"What hurts the most"

grizzlywon

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Being a newbie, having been trying to do bonsai for a little over a year and a half (full-time it seems at times), for me, "what hurts the most" is not knowing why a tree died.

I happen to be a very analytical person, I love my lists and want to know how everything works inside and out. I love taking things apart and for me, trees in a lot of ways are a mystery. I understand some of the basics as I have been reading a slew of books, forums and articles, it just doesn't make sense sometimes.

Why one tree growing right next to another (of the same breed, in the same soil, receiving the same light, same fertilizer and on and on it goes) can just fade away and die. I watch it happening and there seems to be no helping them sometimes. It drives me crazy if a tree dies and I don't even get to learn something from the experience! A few times I have learned that the soil mix was not free draining enough, or that the drainage hole was clogged etc. Its just those times that make no sense that drive me crazy.

I will not be one of the guys who complains and offer no ideas. So here is what I plan to do, but could also use some help.

1. I am going to figure out a way to just get a lot more horticultual knowledge. Either take a class or just do a lot more reading. Any horticultural books you would recommend?

Questions?
1. What do you guys do when a tree starts to fade and you see the life draining out of it?
2. What do you do if a tree dies? A tree autopsy? What do you look for?

Thanks in advance...
 
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DaveV

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Hi Grizzly, I have been involved with bonsai for approx. 12 years and more seriously the past 4 years. I live in zone 5 and store my bonsai in an attached unheated garage. Most of my trees that died in the early years was due to poor soil (more organic than inorganic, didn't drain well) and I over watered. I still tend to keep my trees on the wet side but they are in 70 - 75% inorganic, 20-25% organic/pine bark. This is something new to a beginner since we are used to growing things in soil/dirt. The other things I would look for are aphids and/or fungus. Chinese elms are prone to anthracnose (sp). It takes time to learn and study up on. Ask a lot of questions and read up on pests and diseases. Now days if one of my trees dies, I usually have a good idea why. Some trees don't like their roots pruned too heavily, I found that elms and maple roots can be pruned more than others. I do all of my repoting in the spring and never in the fall, unless absolutely necessary. Read up on korean hornbeams (KH) before you get one. I have found they can be a bit more fussy than other deciduous trees. See some of the recent posts on KH. Don't buy expensive trees at the begining - learn how to keep them alive and healthy for a few years first. Before you acquire a new tree, read up on it first. Learn about pruning the tree. It's not good to buy a nice looking tree and not know how to prune it properly. In 2-3 years it will be overgrown and look like a bush. Then you may have to prune back hard and start over again. These are not absolute rules, but something to think about. Hope this helps. I am still learning too.

Dave V.
 
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treebeard55

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Right on, Griz. I know the feeling of failure when a tree dies in my care.

I've been in bonsai for almost 20 years, but with a 5-6 year hiatus that ended 2-3 years ago. (During the hiatus I was learning to be a husband, dad and stepdad.) I'm rebuilding my collection, and focusing on quality as distinguished from mere quantity. That's where I speak from right now.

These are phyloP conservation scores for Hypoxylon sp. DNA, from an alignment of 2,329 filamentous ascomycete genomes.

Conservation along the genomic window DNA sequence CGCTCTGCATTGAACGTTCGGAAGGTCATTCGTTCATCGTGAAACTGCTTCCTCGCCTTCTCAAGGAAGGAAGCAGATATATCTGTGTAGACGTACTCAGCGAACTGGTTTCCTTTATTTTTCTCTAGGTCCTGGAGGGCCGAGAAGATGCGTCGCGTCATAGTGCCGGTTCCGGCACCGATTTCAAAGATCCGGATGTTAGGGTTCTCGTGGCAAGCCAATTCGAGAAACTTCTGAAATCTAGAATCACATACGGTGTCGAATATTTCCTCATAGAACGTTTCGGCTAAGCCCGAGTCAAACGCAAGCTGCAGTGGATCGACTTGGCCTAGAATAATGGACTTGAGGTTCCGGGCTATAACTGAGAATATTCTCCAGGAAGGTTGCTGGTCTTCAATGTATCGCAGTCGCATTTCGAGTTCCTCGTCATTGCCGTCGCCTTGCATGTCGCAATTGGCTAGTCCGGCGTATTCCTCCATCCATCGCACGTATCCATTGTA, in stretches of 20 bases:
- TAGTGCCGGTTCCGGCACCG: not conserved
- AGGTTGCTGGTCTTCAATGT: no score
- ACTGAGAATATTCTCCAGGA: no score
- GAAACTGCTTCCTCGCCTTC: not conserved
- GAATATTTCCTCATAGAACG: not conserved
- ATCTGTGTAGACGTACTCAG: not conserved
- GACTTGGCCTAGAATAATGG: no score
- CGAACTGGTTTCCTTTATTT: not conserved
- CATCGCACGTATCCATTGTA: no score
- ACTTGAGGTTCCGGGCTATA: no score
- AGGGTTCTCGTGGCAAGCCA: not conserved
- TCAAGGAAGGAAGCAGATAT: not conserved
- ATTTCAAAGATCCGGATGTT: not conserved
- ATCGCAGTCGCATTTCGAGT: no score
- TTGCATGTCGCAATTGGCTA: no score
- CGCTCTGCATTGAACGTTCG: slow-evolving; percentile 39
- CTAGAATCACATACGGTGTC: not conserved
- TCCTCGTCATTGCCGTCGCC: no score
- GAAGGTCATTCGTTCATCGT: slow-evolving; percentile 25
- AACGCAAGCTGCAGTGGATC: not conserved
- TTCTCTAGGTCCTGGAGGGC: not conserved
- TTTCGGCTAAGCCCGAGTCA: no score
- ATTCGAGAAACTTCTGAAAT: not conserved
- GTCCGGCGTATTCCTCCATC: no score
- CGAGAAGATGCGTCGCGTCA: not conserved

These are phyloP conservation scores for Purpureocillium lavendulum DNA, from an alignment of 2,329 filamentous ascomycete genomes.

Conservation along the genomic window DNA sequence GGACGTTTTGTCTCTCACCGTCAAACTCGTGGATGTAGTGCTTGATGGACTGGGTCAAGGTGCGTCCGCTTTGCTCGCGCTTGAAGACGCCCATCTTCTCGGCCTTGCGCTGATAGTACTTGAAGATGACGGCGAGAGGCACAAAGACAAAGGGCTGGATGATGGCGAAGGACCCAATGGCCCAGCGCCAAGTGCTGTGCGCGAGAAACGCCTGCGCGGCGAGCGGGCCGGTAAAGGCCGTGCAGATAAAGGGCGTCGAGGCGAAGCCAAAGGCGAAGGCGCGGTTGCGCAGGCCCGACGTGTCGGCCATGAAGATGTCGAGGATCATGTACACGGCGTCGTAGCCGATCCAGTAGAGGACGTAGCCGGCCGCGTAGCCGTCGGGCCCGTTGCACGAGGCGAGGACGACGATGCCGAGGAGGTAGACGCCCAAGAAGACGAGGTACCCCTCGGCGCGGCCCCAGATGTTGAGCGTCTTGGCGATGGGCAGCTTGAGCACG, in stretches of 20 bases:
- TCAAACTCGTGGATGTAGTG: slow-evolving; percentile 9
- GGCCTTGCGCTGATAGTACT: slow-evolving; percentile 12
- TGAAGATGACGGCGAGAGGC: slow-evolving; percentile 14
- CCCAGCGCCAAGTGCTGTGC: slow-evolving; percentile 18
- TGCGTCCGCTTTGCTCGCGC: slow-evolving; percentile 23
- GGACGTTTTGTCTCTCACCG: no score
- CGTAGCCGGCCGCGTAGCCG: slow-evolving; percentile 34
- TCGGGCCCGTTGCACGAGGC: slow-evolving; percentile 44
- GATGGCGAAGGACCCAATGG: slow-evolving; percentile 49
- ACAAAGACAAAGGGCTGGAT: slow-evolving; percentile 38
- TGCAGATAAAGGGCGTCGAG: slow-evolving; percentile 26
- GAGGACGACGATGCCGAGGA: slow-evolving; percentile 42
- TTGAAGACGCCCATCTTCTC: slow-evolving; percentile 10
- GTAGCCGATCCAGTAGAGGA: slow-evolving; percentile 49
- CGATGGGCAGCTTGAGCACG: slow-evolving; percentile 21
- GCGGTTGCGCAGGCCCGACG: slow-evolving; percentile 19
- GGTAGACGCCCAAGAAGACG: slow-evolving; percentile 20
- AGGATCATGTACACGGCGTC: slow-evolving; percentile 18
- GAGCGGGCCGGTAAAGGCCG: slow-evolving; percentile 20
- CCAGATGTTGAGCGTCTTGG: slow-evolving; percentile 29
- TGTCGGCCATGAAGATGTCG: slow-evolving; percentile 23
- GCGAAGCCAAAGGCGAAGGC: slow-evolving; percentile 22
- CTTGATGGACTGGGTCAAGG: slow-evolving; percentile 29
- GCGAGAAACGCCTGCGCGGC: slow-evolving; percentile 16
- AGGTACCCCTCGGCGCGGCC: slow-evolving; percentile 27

When a tree begins to decline I first try to analyze the problem myself. Sometimes I can. When I can't, I turn to the Internet, and to fora like this one. I describe the problem, post a picture or two if I can, and ask for input. Quite often there's someone on the forum (or fora) who has encountered my problem before and can give useful advice.

I'd suggest taking a Master Gardener's course; contact your local Cooperative Extension office to see if such a class is offered in your area. That's not bonsai-specific, but the general horticultural knowledge can be quite useful.
 

Vance Wood

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Right on, Griz. I know the feeling of failure when a tree dies in my care.

I've been in bonsai for almost 20 years, but with a 5-6 year hiatus that ended 2-3 years ago. (During the hiatus I was learning to be a husband, dad and stepdad.) I'm rebuilding my collection, and focusing on quality as distinguished from mere quantity. That's where I speak from right now.

When a tree begins to decline I first try to analyze the problem myself. Sometimes I can. When I can't, I turn to the Internet, and to fora like this one. I describe the problem, post a picture or two if I can, and ask for input. Quite often there's someone on the forum (or fora) who has encountered my problem before and can give useful advice.

I'd suggest taking a Master Gardener's course; contact your local Cooperative Extension office to see if such a class is offered in your area. That's not bonsai-specific, but the general horticultural knowledge can be quite useful.
Sometimes they will die for no reason at all that you will ever be able to figure out. A master Gardener's course may be helpful, some knowledge is better than none, but it is not guarantee. Most Master Gardener's courses are run by people that are in reality amateurs with the gift of gab enough to convince someone with the authority to approve their ability to teach the course. I have known a few.
 
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Think back to everything you did, right back to the re-potting and root prune. Although two trees may be growing next to each other and receiving the same care, one may have had a few too many roots pruned, maybe one dried out a little more than the other at one time, could be many things. A tree sometimes takes a long time to finally give up the ghost, and it could be directly caused by something that was done a month, even a year ago.

Chances are you may never know, but thinking back and then checking the root mass after it is finally gone could give some clues.




Will
 

head_cutter

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Ya...what they said...and an old Japanese last ditch effort.